Miryam’s Circle Dance

This circle-truth is reenacted each year on the two festivals of Sukhot and Simchat Torah. Among the practices of those days is the custom to dance in a circle around the Torah.  On Sukhot (which includes Hoshanna Rabba) the movement is slow and stately; on Shemini Atzeret (which includes Simchat Torah) the dance is vigorous and celebratory.

The verse which describes the deeper symbolism of this practice reads,

The Lord has created a new thing on the earth, woman shall surround man.[25],[26]

Its words hearken to the era described above where circle consciousness supercedes hierarchy and replaces it as the greater and more encompassing truth.

The circle dancing that happens on Sukhot and Simchat Torah draws the lights of that sublime era down into our constricted world of lines and hierarchy. For those moments gender disparities cease and the soul encounters circle lights.  Now it knows how to orient, for having glimpsed the larger landscape, it identified the center to which it must face.  With this experience the soul is primed to discriminate holy sweetness and pure teachings by their consistency with circle truths.

All this Miryam knew and intended when she led the women in their circle dance. Miryam drew the future into the present, initiating the Jewish nation into the secret truth, promise, and yearning of the circle world: The day will come, blessed and welcomed by all, when woman will encompass man.” The highest lights will fill the world, insights that cannot be imagined by minds confined by hierarchy.  On that day gender disparities will cease, and perfect equality will reign.

Moshe phrased his celebratory song of the sea in the future tense, (“I will sing to HaShem…,”), because his vision was more limited than Miryam’s.  His conceptual mind could not break the gender-barrier to access the infinitely sweeter lights that lie on the other side.  And so he sang in the future tense, accepting that he could not, in the present, access those future truths, as if to say, “Then, when my mind has evolved to the next level, and I become able to hold those holy circle lights, then I will sing.”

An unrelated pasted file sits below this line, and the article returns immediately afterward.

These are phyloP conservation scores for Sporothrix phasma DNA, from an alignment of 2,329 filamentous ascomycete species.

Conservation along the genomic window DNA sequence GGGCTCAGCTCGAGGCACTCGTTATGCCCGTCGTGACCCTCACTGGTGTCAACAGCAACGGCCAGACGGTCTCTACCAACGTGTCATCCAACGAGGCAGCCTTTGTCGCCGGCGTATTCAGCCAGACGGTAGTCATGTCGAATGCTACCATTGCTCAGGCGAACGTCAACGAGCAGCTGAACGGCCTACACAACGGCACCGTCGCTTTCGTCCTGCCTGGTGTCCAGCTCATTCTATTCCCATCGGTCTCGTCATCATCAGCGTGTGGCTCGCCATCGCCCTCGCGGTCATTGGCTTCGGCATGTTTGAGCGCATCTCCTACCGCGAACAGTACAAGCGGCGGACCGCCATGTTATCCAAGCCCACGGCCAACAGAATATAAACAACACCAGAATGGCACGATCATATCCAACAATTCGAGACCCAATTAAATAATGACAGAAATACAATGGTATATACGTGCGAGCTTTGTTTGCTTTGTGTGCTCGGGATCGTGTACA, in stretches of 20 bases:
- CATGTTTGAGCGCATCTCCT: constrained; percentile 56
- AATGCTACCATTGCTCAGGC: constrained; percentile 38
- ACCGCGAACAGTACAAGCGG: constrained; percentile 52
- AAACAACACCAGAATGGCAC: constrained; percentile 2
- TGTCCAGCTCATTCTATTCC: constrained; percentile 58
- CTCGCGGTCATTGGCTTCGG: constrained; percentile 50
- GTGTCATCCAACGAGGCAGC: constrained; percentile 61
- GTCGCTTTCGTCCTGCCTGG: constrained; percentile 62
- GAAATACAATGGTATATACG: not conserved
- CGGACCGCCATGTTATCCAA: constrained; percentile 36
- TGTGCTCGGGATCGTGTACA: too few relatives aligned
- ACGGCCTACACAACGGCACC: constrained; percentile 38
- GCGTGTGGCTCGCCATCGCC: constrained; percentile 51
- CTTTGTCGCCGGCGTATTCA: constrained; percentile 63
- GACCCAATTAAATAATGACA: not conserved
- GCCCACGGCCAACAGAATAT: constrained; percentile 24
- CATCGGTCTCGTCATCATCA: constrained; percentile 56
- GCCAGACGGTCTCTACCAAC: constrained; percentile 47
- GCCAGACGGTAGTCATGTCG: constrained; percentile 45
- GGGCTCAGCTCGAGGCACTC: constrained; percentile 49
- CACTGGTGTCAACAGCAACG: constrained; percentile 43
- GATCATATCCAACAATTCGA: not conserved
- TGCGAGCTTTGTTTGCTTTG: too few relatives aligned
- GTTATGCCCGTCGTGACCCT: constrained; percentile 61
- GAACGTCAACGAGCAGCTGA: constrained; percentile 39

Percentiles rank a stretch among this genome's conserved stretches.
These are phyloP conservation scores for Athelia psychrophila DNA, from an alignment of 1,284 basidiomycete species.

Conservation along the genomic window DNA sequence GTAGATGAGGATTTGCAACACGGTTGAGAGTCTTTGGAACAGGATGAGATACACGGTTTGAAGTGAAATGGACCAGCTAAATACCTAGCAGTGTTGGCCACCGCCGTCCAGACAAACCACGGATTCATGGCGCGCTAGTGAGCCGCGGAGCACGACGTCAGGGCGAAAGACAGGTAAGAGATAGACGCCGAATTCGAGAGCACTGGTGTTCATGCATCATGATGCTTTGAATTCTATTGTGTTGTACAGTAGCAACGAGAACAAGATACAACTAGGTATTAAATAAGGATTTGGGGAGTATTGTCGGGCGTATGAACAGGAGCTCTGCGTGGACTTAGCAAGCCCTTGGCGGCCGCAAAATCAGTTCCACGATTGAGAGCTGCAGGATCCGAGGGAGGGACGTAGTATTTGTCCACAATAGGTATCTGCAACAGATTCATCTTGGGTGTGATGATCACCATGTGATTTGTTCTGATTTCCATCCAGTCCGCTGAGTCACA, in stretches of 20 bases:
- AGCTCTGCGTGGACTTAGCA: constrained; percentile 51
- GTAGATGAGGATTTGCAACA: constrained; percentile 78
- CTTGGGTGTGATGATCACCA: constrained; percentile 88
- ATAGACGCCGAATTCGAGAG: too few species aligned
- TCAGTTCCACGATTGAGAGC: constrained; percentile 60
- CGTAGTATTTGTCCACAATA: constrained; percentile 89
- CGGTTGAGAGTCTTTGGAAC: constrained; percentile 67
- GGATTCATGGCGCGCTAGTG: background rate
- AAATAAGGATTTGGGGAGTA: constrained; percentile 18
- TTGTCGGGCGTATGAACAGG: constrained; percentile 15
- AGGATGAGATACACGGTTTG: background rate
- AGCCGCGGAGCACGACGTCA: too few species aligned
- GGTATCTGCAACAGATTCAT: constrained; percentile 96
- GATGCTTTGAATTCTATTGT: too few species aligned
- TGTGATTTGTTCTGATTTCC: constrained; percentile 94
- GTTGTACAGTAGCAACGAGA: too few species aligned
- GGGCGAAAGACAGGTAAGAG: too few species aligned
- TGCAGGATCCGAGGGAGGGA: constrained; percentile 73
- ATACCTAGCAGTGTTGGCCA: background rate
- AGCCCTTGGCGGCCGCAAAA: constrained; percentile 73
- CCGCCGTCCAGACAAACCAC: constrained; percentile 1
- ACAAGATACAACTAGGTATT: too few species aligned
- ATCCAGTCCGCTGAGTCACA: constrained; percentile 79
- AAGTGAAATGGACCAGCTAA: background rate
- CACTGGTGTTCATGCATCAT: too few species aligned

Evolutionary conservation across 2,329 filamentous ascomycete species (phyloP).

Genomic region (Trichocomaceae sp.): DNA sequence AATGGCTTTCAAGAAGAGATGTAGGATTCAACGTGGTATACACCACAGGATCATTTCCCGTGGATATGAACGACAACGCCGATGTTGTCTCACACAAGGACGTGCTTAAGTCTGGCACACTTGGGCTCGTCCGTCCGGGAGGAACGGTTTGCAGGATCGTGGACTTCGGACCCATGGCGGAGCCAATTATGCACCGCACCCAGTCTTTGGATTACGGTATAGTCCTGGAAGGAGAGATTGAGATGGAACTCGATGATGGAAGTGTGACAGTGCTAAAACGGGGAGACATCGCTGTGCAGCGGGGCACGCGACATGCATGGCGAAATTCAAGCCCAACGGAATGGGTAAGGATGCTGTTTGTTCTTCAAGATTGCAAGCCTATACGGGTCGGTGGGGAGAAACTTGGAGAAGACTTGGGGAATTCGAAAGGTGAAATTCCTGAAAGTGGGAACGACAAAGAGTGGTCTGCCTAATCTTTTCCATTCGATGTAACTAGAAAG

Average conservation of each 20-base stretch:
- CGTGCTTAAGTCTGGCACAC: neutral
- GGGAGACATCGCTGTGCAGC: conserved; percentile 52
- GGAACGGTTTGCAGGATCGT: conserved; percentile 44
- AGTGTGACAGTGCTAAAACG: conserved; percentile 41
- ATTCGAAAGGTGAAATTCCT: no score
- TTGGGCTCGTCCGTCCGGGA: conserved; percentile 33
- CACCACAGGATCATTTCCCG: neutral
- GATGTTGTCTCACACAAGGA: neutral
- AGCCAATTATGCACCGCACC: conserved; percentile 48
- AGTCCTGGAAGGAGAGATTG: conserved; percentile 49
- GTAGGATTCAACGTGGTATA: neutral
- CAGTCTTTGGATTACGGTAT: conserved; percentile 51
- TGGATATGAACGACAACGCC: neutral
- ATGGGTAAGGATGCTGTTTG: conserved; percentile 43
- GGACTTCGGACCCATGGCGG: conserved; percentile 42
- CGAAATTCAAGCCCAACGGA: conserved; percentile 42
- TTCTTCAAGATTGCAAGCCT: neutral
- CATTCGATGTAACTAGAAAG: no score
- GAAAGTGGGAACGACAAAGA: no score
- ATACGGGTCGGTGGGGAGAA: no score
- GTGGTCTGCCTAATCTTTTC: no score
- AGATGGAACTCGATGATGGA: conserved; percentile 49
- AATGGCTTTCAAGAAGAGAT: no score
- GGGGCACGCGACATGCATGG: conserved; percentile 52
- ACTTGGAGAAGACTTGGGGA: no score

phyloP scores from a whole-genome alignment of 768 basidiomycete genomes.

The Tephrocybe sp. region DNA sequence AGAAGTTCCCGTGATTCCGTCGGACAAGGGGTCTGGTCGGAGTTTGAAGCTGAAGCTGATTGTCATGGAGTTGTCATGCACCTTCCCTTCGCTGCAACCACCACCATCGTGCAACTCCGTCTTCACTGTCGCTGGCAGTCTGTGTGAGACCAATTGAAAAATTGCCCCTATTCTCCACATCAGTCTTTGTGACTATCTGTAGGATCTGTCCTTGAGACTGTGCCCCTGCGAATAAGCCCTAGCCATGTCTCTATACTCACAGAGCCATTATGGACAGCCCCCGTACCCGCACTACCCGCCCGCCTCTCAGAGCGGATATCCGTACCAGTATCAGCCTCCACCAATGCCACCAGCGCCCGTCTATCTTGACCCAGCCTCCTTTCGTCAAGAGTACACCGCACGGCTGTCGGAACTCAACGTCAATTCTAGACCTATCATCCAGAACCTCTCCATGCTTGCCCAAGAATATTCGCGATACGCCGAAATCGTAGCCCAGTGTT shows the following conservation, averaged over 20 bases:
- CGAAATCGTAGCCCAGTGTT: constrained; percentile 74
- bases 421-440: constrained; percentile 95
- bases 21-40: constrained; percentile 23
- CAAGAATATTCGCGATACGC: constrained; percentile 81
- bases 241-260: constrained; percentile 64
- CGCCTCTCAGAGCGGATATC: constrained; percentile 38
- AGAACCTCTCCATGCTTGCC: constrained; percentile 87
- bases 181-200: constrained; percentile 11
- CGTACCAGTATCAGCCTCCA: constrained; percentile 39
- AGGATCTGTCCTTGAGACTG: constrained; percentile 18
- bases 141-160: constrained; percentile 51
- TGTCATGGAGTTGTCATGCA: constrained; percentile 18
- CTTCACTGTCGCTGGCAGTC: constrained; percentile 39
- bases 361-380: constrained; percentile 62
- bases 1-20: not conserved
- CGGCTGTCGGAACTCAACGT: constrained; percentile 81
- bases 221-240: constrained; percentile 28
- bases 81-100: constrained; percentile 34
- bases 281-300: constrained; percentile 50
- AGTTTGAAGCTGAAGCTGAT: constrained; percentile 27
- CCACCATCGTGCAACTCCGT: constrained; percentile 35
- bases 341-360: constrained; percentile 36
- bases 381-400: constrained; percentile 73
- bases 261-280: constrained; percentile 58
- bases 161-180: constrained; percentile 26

Miryam, conversely, was able to touch those lights and bring them down into the present through her circle dance. This exalted task required the participation of her entire body.  Circle world lights are so intensely bright and complex that they do not fit into the delimited spaces of brain and mind.  These sufficed as organs of awareness for straight-line-consciousness but no amount of upgrade will equip them to hold circle lights. Like trying to run a complex graphic program on an antiquated laptop, there is not enough space in the computer’s brains to hold the complexity of operations, to allow the images to form or move through their transformations.  Similarly here, circle awareness is so vast that it takes an entire body to hold it.  Each cell must participate in the effort and share in the load.  The final “knowing” is a visceral experience where awareness permeates every limb and organ in the body. It is this body-based feature that makes these truths ecstatic.

…Every mouth shall offer thanks to You; every tongue shall vow allegiance to You; every eye shall look toward You; every knee shall bend to You; every erect spine shall prostrate itself before You; all hearts shall fear You, and each of my internal organs and kidneys shall sing praises to Your name, as it is written:  “All my bones shall say: HaShem, who is like You?[27]…Let all my internal organs bless His holy Name.”[28],[29]

Through her dance Miryam attained a visceral state of knowing the highest and most mysterious truths of the universe, and from inside that knowing she rejoiced, “Now I sing…”  All that we will discover in our eternally deepening journey toward knowledge of G‑d, Miryam knew then.  This is what the Torah teaches when it describes her celebration:

And Miryam the prophetess, the sister of Aharon, took the timbrel in her hand; and all the women went out after her with timbrels and with circle dances. And Miryam answered them: “Sing to the Lord, for he has triumphed gloriously; the horse and his rider has He thrown into the sea.”[30]

When Miryam gathered the women to dance in a circle (like the untilled ground surrounding a vineyard), she embodied, as a physical reality, the abstract and incomprehensible concept of “woman surrounding man.”  In that moment the lights of that truth actually descended below and imparted their secret knowledge to all present. In the deepest recesses of soul, all understood that hierarchy is an illusion and that gender disparities, their primary expression, must eventually cease.

Miryam answered the women in the present tense, “Sing, now, to the Lord…” for in that moment she apprehended and embodied circle truths, the highest secrets of the universe.  She merited to sing her song in the present tense, while even Moshe (the greatest prophet that every lived), could only know those words as distant truths.

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